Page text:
Dr. Charles ''Chuck'' Davis founded Dance Africa in Brooklyn in 1977, thereby creating the country's first festival solely devoted to the legacy of African dance. From that modest beginning at the Brooklyn Academy of Music, it has blossomed into one of our largest celebrations of African and African-American culture, encompassing dance, music, art and film. It also features the lively outdoor Dance Africa Bazaar, where 300 vendors sell everything from dresses and sandals to baskets and drums.
On Memorial Day weekend, people come from far and wide to see what Dr. Davis has cooked up for them. This year, the agenda includes the Pamodzi Dance Troupe, from Zambia, two American companies, Dallas Black Dance Theatre and Philadelphia's Illstyle & Peace Productions, plus the BAM/Restoration Dance/Africa Ensemble. The Root caught up with him between rehearsals for a quick chat:
The Root: How are you doing, Dr. Davis?
Chuck Davis: I'm blessed. I'm kicking and jumping. I'm ready.
TR: What is the secret of Dance Africa's success and longevity?
CD: People know they will see high-quality dance from the continent of Africa and from the Diaspora, authentically presented in a theatrical way. It's also a time of camaraderie and seeing old friends and meeting new ones. You see so many smiles. We open the summer and the West African parade on Labor Day closes it.
TR: Why is there so much focus on dance?
CD: Dance is life. Dance is spirit. It's in everything we do, and that's particularly true of African dance. Its movements don't just show up in street dance but also in ballet and Twyla Tharp on Broadway. This year, we brought Pamodzi Dance Troupe from Zambia because we've always been a bit heavy on West African dance. Now we can see what goes on there. We are edu-tainers. We want to teach and entertain you.
CD: Dance comes in so many guises. Dallas Black Dance Theatre offers contemporary dance about contemporary matters. Dramatic, exuberant, stimulating. Illstyle & Peace brings together hip-hop, jazz, ballet and break dance. Its dancers remind me of warriors. They are beyond incredible. Then you have the wonderful Restoration group, made up of over 200 kids.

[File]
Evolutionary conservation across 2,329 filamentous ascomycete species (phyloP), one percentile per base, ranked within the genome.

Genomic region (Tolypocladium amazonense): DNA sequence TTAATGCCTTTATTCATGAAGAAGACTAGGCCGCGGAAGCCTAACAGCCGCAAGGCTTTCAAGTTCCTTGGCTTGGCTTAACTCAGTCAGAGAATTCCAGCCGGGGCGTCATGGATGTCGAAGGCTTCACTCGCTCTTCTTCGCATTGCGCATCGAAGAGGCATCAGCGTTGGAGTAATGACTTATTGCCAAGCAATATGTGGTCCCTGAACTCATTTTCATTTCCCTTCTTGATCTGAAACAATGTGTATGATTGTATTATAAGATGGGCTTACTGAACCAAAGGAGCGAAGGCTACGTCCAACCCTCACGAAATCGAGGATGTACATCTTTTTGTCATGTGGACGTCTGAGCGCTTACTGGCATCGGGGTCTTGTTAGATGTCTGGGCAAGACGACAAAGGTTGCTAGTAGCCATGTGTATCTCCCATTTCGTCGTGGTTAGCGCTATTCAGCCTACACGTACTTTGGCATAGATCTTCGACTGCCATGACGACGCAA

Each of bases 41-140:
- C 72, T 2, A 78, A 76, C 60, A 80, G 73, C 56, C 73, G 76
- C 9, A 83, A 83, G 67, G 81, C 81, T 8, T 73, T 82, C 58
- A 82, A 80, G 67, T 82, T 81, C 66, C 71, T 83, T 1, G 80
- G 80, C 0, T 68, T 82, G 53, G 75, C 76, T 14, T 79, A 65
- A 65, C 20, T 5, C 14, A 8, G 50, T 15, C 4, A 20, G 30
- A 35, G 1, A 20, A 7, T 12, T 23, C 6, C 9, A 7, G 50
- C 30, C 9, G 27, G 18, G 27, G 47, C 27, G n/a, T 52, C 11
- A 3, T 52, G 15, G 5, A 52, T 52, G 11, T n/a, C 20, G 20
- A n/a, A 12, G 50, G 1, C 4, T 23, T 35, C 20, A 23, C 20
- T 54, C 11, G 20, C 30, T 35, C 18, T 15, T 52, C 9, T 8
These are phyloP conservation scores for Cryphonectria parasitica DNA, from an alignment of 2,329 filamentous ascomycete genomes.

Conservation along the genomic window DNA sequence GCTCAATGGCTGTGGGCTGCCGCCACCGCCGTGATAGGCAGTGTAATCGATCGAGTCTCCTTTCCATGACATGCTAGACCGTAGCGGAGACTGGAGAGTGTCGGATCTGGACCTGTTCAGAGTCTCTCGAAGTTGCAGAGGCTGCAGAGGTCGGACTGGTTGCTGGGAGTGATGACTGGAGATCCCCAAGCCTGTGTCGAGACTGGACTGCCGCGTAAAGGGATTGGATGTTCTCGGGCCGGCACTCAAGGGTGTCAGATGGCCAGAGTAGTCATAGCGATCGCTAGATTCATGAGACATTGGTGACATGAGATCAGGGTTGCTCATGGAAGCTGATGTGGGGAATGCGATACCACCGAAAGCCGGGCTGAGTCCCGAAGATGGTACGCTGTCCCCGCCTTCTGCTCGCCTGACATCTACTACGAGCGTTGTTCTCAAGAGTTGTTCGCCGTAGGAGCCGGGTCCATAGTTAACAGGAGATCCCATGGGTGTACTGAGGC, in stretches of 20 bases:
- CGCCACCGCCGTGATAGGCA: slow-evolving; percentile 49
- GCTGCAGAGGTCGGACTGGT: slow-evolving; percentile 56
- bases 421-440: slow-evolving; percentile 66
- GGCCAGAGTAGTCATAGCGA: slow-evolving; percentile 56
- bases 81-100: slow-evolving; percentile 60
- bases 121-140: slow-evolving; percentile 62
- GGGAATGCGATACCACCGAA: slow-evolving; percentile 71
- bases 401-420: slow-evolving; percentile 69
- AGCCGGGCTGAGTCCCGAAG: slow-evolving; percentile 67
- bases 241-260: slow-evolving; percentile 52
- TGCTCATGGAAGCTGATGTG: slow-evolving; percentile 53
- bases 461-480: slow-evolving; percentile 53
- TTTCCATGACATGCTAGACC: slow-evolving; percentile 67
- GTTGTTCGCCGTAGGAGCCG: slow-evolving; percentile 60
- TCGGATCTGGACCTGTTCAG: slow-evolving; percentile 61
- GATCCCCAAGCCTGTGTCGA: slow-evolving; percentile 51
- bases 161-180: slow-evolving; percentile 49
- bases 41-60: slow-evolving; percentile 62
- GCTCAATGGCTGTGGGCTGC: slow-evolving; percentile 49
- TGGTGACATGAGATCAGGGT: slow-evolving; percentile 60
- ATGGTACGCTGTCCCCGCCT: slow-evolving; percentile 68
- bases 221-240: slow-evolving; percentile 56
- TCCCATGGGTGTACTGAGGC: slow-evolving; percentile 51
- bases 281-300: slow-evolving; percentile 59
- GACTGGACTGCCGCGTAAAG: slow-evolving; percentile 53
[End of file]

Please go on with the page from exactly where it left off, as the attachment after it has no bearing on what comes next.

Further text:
TR: What does Dance Africa accomplish?
CD: People get involved in new things and find new ways of seeing. They might come for the dance but on the way to the theater, they pass a wonderful art exhibition, and they get interested in what the artist is doing. This year, we present Ramona Candy, who calls herself a choreographer on canvas. We also showcase African artists. Someone else comes for the films and hears music coming from the BAM Café. They see connections, and they want to learn more.
TR: How do you choose vendors for the Bazaar?
CD: They have to make quality products, and they can't be too expensive. Everyone wants to be in it. If they had to wait in line, they'd flatten each other just to be able to participate. About 30,000 people wandered through last year over the weekend. Five vendors completely sold out.
TR: What do you hope people get out of attending Dance Africa?
CD: I hope by looking at other cultures that they walk away more aware of themselves. We grow in spirit through the arts. When you familiarize yourself with other ways of being, you begin to see similarities as well as exciting differences. That should breed respect. Because we all have to come together. We are not alone on the planet. We're all responsible for each other. We grow through sharing. I want them to walk away full of enough wonderful experiences to keep them for a whole year.
Valerie Gladstone, who writes about the arts for many publications, including The New York Times, recently co-authored a children's book with Jose Ivey, "A Young Dancer: The Life of an Ailey Student."